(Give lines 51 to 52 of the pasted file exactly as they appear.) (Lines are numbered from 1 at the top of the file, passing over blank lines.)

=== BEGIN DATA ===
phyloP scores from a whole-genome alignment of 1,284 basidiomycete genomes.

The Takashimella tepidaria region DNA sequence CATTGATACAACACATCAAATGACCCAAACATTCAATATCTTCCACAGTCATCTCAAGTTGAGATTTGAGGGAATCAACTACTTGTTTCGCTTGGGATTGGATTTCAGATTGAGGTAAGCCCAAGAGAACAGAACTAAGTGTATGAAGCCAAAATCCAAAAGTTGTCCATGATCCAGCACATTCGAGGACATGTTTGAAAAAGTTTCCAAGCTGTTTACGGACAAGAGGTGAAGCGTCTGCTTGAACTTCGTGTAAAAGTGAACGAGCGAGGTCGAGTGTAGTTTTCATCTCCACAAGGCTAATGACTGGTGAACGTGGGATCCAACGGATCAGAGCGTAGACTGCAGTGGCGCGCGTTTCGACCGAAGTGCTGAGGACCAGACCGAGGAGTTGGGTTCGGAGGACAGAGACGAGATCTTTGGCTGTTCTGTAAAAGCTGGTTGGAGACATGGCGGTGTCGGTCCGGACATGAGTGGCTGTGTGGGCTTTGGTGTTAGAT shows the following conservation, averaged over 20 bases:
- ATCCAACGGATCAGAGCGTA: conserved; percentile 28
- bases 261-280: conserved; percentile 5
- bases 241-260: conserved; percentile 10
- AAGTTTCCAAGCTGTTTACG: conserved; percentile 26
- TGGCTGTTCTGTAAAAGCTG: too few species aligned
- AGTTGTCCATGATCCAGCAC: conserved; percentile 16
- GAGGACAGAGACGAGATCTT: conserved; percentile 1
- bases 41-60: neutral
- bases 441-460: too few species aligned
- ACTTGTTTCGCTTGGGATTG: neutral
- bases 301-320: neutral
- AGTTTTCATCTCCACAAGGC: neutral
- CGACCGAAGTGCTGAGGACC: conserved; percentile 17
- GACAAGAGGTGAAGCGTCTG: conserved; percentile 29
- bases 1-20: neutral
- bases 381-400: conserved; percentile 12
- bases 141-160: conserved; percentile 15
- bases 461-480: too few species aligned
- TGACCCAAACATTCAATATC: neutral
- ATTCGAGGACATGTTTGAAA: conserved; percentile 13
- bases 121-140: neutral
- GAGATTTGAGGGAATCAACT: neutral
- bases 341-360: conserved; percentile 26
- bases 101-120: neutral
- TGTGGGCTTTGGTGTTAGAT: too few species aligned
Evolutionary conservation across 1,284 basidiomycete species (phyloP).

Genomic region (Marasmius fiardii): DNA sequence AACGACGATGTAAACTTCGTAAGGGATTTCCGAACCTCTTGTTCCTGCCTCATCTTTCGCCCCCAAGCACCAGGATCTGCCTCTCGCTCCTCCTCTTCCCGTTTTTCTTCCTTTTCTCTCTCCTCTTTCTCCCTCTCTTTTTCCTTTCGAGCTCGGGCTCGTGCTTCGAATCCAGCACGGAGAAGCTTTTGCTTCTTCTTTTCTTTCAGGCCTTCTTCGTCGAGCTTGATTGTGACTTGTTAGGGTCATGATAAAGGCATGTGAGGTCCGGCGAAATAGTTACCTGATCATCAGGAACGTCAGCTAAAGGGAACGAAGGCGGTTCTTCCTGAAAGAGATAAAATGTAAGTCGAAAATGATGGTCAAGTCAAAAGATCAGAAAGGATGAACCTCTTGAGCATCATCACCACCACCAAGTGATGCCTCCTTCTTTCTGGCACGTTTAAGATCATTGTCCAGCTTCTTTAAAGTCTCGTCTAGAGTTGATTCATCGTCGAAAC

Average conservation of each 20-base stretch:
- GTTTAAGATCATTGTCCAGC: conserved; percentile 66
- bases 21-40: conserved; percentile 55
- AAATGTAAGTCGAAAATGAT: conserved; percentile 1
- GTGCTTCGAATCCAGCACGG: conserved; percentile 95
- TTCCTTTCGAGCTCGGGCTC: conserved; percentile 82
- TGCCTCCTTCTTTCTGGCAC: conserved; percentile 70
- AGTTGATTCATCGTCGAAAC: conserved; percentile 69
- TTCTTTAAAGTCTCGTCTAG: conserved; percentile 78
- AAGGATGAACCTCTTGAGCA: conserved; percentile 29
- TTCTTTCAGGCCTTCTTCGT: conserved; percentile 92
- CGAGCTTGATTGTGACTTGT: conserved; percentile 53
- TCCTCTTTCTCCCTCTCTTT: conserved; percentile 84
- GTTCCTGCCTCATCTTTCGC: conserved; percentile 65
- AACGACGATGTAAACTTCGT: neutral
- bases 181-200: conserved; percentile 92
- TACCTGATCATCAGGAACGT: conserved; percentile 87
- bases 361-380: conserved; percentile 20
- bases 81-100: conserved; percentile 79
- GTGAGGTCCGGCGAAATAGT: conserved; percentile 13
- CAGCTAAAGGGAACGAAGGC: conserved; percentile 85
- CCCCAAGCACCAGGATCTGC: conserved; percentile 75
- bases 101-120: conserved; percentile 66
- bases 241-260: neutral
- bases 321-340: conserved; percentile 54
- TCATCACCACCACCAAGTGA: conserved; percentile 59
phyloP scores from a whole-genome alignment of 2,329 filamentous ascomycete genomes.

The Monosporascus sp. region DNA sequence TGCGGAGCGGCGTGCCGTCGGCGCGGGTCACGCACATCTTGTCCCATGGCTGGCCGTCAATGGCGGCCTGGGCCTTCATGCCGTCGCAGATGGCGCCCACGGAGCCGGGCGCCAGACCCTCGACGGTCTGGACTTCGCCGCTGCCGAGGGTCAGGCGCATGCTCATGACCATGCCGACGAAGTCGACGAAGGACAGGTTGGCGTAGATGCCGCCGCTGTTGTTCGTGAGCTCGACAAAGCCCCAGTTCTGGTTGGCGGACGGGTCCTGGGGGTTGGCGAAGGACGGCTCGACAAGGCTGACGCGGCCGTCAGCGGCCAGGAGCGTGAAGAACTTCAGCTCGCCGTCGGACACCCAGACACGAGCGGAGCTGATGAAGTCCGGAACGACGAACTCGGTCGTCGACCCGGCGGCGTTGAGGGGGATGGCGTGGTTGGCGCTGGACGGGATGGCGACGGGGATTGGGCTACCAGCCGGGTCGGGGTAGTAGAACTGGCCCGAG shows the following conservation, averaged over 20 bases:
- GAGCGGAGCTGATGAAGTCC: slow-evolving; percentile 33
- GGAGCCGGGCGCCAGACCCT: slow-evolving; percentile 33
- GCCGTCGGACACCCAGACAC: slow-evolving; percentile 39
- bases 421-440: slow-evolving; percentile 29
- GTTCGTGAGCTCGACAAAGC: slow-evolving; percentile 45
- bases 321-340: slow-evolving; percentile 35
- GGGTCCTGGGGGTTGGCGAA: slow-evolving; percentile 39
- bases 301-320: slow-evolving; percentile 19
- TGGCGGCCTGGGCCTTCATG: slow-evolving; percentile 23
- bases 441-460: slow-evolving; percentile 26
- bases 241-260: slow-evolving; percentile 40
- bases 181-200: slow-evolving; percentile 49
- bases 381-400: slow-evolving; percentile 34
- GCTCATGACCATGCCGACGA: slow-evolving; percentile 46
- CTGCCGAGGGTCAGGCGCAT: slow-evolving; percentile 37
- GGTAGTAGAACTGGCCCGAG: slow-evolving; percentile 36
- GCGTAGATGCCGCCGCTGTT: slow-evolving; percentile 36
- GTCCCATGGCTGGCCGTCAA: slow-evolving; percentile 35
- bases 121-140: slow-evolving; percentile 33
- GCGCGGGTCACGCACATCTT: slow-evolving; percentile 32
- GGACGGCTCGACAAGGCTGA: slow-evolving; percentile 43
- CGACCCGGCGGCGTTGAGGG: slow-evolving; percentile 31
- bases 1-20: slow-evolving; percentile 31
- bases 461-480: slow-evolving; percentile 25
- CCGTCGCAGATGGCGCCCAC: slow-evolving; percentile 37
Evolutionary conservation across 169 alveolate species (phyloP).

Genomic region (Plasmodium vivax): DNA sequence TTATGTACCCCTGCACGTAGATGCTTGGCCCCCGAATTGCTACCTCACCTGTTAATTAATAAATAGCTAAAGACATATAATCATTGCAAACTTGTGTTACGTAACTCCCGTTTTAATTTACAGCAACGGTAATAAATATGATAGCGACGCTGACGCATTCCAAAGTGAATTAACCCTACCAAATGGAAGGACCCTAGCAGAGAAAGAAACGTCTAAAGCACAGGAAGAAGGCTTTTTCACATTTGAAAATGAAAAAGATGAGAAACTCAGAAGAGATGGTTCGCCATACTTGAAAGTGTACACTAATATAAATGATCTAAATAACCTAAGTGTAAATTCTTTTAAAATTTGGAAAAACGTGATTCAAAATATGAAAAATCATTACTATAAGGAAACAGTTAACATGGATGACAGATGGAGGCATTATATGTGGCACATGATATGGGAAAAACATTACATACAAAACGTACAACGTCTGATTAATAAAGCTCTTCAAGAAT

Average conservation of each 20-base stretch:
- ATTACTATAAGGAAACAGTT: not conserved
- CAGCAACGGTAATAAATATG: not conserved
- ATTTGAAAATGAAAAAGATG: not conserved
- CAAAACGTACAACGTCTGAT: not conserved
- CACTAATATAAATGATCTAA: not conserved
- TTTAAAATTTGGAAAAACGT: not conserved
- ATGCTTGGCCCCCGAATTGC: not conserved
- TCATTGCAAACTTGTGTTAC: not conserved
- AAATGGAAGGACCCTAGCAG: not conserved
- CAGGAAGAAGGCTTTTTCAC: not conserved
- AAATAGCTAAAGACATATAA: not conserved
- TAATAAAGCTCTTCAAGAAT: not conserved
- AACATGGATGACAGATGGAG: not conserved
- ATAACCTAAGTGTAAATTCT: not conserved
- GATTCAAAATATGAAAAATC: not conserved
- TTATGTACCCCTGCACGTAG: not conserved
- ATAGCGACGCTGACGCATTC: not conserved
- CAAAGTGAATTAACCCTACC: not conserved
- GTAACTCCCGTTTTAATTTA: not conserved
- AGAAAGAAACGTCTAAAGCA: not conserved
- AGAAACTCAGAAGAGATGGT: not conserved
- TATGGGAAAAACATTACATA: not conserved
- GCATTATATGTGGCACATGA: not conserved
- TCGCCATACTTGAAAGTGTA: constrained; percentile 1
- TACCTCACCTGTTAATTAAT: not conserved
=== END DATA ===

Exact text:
- CCCCAAGCACCAGGATCTGC: conserved; percentile 75
- bases 101-120: conserved; percentile 66